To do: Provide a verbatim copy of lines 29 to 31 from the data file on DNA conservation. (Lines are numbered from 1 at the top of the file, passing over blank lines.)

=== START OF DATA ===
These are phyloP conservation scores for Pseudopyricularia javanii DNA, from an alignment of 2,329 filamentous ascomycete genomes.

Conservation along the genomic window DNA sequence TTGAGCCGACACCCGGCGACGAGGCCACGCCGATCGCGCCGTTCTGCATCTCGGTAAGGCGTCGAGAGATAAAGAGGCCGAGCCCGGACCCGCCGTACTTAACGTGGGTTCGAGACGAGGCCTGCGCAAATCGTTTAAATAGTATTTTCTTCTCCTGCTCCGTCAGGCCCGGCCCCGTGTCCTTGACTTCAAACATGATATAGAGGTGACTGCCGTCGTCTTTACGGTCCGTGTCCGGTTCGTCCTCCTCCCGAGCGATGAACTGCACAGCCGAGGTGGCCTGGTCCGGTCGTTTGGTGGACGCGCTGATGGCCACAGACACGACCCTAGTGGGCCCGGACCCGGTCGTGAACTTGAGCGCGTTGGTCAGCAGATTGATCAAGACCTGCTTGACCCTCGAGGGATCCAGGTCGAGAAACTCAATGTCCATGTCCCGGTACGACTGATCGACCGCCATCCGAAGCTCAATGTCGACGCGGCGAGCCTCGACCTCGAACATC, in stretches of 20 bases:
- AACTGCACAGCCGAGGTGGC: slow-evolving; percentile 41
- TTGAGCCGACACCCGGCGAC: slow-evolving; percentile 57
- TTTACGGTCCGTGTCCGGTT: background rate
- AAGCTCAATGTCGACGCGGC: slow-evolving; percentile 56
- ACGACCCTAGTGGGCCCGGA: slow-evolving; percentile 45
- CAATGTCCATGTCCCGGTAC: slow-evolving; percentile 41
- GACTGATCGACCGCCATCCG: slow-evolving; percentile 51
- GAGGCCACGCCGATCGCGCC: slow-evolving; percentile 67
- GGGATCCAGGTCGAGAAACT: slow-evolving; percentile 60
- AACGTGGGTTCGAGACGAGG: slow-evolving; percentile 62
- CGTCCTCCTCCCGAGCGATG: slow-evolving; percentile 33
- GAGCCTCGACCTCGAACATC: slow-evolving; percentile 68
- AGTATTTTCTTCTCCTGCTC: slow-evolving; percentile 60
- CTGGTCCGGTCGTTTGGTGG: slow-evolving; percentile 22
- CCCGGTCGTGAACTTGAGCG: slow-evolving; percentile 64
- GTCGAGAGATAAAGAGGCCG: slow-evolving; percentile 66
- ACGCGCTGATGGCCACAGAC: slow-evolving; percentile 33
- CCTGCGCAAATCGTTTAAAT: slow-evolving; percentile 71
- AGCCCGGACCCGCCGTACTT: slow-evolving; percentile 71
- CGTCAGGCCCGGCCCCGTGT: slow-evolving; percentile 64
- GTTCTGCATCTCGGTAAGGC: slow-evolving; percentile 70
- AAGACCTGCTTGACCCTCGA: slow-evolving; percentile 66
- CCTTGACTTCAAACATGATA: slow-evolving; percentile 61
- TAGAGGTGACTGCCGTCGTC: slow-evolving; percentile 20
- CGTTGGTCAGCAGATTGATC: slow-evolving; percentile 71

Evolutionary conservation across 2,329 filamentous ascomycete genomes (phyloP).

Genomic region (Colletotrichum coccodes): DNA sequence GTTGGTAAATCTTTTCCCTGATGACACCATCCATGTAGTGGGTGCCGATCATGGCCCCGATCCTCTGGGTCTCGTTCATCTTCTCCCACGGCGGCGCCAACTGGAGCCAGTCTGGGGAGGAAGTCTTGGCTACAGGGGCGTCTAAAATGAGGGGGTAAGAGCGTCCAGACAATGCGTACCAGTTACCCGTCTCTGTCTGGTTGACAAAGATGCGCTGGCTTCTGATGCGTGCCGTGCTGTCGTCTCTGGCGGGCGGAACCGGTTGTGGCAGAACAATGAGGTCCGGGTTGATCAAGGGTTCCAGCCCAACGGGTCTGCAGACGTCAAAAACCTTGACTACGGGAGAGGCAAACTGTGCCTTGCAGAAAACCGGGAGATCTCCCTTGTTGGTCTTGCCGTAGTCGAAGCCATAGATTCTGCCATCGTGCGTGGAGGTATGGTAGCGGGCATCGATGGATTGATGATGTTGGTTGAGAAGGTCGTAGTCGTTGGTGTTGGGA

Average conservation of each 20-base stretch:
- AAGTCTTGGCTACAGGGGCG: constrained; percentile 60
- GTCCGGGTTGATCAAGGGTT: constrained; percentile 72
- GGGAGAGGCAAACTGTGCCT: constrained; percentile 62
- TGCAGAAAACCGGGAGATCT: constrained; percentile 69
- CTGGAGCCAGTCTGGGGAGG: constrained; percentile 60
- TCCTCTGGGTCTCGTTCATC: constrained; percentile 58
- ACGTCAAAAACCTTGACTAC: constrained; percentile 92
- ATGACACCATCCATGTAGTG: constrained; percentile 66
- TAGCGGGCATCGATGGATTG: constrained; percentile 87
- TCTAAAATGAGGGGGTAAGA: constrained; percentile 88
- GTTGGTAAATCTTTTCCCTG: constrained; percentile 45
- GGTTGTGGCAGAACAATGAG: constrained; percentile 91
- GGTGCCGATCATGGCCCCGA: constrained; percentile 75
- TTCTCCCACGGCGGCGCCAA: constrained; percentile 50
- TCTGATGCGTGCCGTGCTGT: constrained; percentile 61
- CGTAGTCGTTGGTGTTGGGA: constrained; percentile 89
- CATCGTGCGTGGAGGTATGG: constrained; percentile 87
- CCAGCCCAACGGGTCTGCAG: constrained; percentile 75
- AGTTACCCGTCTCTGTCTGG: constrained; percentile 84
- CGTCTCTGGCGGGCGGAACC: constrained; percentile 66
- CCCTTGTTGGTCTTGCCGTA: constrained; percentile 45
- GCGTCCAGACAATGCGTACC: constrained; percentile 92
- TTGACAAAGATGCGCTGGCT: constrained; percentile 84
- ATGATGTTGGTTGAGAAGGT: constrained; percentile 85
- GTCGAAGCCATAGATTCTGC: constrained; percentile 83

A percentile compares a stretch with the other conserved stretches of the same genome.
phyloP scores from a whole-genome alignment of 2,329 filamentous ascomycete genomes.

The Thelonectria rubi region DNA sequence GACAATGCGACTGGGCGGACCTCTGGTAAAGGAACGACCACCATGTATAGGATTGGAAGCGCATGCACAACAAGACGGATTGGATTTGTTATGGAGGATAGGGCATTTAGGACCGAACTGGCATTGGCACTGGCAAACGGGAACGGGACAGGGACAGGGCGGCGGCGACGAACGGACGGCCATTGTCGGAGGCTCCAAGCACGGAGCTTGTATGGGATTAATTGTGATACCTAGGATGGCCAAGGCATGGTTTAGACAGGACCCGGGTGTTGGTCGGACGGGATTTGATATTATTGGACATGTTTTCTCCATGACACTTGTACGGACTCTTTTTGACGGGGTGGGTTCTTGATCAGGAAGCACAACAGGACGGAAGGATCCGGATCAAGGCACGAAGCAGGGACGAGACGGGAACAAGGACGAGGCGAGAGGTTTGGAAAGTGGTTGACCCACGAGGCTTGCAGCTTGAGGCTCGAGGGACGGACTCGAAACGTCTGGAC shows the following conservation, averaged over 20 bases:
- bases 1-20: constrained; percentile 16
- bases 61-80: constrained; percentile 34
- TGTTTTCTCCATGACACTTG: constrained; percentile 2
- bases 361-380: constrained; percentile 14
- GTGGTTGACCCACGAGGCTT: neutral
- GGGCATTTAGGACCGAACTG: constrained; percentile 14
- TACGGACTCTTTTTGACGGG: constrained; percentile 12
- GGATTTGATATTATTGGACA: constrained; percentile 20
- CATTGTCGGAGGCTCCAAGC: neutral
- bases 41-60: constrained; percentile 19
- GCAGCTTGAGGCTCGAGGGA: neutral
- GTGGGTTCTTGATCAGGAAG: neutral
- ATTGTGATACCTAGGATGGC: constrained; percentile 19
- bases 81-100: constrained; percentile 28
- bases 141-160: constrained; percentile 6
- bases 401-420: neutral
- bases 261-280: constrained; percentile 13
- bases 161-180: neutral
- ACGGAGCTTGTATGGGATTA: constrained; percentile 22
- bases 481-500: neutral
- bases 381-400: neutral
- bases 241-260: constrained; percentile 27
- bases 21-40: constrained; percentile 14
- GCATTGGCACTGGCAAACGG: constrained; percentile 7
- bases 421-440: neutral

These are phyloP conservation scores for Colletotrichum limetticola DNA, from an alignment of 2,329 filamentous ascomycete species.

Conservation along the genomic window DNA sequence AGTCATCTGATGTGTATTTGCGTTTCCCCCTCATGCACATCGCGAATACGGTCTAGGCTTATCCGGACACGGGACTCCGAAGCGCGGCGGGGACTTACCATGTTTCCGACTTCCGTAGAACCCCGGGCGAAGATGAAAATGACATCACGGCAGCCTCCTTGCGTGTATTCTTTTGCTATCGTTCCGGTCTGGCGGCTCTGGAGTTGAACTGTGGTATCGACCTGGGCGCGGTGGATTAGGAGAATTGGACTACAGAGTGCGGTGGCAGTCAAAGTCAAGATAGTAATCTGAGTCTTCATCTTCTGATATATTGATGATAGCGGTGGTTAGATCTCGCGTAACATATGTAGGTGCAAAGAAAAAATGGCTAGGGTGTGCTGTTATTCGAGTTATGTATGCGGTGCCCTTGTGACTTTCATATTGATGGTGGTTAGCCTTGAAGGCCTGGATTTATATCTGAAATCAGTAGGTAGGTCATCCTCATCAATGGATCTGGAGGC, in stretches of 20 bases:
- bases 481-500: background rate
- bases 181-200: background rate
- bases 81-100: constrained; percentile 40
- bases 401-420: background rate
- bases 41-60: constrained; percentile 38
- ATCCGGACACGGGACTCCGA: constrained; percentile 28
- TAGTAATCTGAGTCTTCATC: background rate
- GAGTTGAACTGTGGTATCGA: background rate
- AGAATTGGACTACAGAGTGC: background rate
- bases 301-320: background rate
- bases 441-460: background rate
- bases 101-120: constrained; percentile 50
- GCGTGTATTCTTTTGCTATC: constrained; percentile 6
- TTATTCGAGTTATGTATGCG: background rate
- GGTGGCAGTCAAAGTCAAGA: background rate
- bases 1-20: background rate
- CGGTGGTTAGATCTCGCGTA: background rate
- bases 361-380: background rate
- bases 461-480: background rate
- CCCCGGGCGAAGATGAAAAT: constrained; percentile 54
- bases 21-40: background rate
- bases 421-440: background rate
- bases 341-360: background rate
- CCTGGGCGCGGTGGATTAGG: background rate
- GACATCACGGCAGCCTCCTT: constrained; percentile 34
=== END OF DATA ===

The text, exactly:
Genomic region (Colletotrichum coccodes): DNA sequence GTTGGTAAATCTTTTCCCTGATGACACCATCCATGTAGTGGGTGCCGATCATGGCCCCGATCCTCTGGGTCTCGTTCATCTTCTCCCACGGCGGCGCCAACTGGAGCCAGTCTGGGGAGGAAGTCTTGGCTACAGGGGCGTCTAAAATGAGGGGGTAAGAGCGTCCAGACAATGCGTACCAGTTACCCGTCTCTGTCTGGTTGACAAAGATGCGCTGGCTTCTGATGCGTGCCGTGCTGTCGTCTCTGGCGGGCGGAACCGGTTGTGGCAGAACAATGAGGTCCGGGTTGATCAAGGGTTCCAGCCCAACGGGTCTGCAGACGTCAAAAACCTTGACTACGGGAGAGGCAAACTGTGCCTTGCAGAAAACCGGGAGATCTCCCTTGTTGGTCTTGCCGTAGTCGAAGCCATAGATTCTGCCATCGTGCGTGGAGGTATGGTAGCGGGCATCGATGGATTGATGATGTTGGTTGAGAAGGTCGTAGTCGTTGGTGTTGGGA

Average conservation of each 20-base stretch:
- AAGTCTTGGCTACAGGGGCG: constrained; percentile 60